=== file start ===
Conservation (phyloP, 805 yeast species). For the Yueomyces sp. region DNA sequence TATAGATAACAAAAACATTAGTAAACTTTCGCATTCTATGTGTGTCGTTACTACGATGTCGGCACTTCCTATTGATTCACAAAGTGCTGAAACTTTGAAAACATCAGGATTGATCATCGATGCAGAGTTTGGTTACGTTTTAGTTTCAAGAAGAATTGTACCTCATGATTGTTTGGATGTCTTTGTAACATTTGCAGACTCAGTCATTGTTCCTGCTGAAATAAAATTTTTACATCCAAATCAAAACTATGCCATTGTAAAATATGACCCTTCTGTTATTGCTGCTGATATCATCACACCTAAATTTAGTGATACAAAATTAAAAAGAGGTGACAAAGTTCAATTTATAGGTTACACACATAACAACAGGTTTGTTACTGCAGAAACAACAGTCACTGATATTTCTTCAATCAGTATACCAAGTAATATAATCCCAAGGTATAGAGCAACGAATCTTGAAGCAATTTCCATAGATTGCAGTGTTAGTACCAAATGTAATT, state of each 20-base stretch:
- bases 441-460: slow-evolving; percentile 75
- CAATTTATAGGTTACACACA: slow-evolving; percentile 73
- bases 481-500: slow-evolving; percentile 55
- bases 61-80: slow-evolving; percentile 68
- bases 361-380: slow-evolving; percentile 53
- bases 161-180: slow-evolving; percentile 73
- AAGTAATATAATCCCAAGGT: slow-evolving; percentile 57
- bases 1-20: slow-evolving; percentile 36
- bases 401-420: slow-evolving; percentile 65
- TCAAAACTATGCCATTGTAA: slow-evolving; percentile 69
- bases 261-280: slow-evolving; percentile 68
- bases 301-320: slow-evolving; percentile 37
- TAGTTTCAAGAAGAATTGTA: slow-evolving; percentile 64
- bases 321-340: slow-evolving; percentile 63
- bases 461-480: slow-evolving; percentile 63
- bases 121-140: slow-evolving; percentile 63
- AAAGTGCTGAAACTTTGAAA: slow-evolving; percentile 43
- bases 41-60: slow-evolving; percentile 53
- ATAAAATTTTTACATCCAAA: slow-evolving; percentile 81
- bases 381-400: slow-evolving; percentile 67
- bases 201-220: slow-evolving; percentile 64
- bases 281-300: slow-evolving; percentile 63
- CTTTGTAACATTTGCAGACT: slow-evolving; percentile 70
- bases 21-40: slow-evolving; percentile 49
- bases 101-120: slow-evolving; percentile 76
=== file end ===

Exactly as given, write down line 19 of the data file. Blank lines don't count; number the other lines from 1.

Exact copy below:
- bases 41-60: slow-evolving; percentile 53